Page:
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Thymoquinone Attenuates Brain Injury via an Anti-oxidative Pathway in a Status Epilepticus Rat Model

View Article: PubMed Central - PubMed

ABSTRACT

Aim: Status epilepticus (SE) results in the generation of reactive oxygen species (ROS), which contribute to seizure-induced brain injury. It is well known that oxidative stress plays a pivotal role in status epilepticus (SE). Thymoquinone (TQ) is a bioactive monomer extracted from black cumin (Nigella sativa) seed oil that has anti-inflammatory, anti-cancer, and antioxidant activity in various diseases. This study evaluated the protective effects of TQ on brain injury in a lithium-pilocarpine rat model of SE and investigated the underlying mechanism related to antioxidative pathway.

Methods: Electroencephalogram and Racine scale were used to value seizure severity. Passive-avoidance test was used to determine learning and memory function. Moreover, anti-oxidative activity of TQ was observed using Western blot and super oxide dismutase (SOD) activity assay.

Results: Latency to SE increased in the TQ-pretreated group compared with rats in the model group, while the total power was significantly lower. Seizure severity measured on the Racine scale was significantly lower in the TQ group compared with the model group. Results of behavioral experiments suggest that TQ may also have a protective effect on learning and memory function. Investigation of the protective mechanism of TQ showed that TQ-pretreatment significantly increased the expression of Nrf2, HO-1 proteins and SOD in the hippocampus.

Conclusion: These findings showed that TQ attenuated brain injury induced by SE via an anti-oxidative pathway.

No MeSH data available.


Related in: MedlinePlus

Effect of TQ on the epileptic behavior of SE rats. Latent period of the step-through test. *model group vs. control group, p<0.05 Δ TQ group vs. model group, p<0.05.
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j_tnsci-2017-0003_fig_003: Effect of TQ on the epileptic behavior of SE rats. Latent period of the step-through test. *model group vs. control group, p<0.05 Δ TQ group vs. model group, p<0.05.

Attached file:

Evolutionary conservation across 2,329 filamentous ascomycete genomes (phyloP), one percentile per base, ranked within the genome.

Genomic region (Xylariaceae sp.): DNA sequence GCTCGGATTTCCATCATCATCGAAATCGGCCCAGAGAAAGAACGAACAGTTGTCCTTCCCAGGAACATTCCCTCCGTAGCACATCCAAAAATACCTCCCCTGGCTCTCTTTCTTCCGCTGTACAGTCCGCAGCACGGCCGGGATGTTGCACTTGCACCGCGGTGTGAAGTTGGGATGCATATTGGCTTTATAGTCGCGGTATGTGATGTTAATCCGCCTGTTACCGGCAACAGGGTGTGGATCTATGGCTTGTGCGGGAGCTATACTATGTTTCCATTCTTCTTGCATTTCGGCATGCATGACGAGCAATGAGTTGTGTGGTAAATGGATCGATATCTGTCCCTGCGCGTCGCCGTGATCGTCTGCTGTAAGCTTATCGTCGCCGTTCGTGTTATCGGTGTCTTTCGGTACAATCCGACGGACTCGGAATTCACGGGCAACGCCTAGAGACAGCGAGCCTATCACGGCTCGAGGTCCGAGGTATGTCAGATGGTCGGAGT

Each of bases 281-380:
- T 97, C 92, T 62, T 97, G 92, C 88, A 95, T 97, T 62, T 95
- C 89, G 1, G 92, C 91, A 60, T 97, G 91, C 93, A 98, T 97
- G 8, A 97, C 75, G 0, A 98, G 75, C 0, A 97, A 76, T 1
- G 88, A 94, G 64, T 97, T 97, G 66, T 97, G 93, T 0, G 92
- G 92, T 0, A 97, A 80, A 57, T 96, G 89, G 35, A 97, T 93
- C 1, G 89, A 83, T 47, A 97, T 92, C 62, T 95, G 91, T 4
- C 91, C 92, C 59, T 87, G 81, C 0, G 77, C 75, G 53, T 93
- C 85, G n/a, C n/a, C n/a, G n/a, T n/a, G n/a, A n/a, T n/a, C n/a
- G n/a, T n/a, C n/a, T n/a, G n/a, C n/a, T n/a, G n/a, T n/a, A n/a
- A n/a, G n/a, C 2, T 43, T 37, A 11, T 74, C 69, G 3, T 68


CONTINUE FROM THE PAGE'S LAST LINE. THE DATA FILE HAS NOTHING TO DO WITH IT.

Mentions: The step-through test was used to estimate the effect of TQ on cognitive function. As shown in Figure 3, post-SE latent period in model group rats was significantly shorter than that observed pre-SE, thus indicating that SE impaired learning and memory. Compared with the rats in model group, the post-SE escape latency in TQ group rats was significantly longer (p <0.05). These results indicated the improvement of spatial learning and memory in TQ group.


Thymoquinone Attenuates Brain Injury via an Anti-oxidative Pathway in a Status Epilepticus Rat Model
Effect of TQ on the epileptic behavior of SE rats. Latent period of the step-through test. *model group vs. control group, p<0.05 Δ TQ group vs. model group, p<0.05.
© Copyright Policy - open-access
Related In: Results  -  Collection

License
Show All Figures
getmorefigures.php?uid=PMC5384046&req=5

j_tnsci-2017-0003_fig_003: Effect of TQ on the epileptic behavior of SE rats. Latent period of the step-through test. *model group vs. control group, p<0.05 Δ TQ group vs. model group, p<0.05.
Mentions: The step-through test was used to estimate the effect of TQ on cognitive function. As shown in Figure 3, post-SE latent period in model group rats was significantly shorter than that observed pre-SE, thus indicating that SE impaired learning and memory. Compared with the rats in model group, the post-SE escape latency in TQ group rats was significantly longer (p <0.05). These results indicated the improvement of spatial learning and memory in TQ group.

View Article: PubMed Central - PubMed

ABSTRACT

Aim: Status epilepticus (SE) results in the generation of reactive oxygen species (ROS), which contribute to seizure-induced brain injury. It is well known that oxidative stress plays a pivotal role in status epilepticus (SE). Thymoquinone (TQ) is a bioactive monomer extracted from black cumin (Nigella sativa) seed oil that has anti-inflammatory, anti-cancer, and antioxidant activity in various diseases. This study evaluated the protective effects of TQ on brain injury in a lithium-pilocarpine rat model of SE and investigated the underlying mechanism related to antioxidative pathway.

Methods: Electroencephalogram and Racine scale were used to value seizure severity. Passive-avoidance test was used to determine learning and memory function. Moreover, anti-oxidative activity of TQ was observed using Western blot and super oxide dismutase (SOD) activity assay.

Results: Latency to SE increased in the TQ-pretreated group compared with rats in the model group, while the total power was significantly lower. Seizure severity measured on the Racine scale was significantly lower in the TQ group compared with the model group. Results of behavioral experiments suggest that TQ may also have a protective effect on learning and memory function. Investigation of the protective mechanism of TQ showed that TQ-pretreatment significantly increased the expression of Nrf2, HO-1 proteins and SOD in the hippocampus.

Conclusion: These findings showed that TQ attenuated brain injury induced by SE via an anti-oxidative pathway.

No MeSH data available.


Related in: MedlinePlus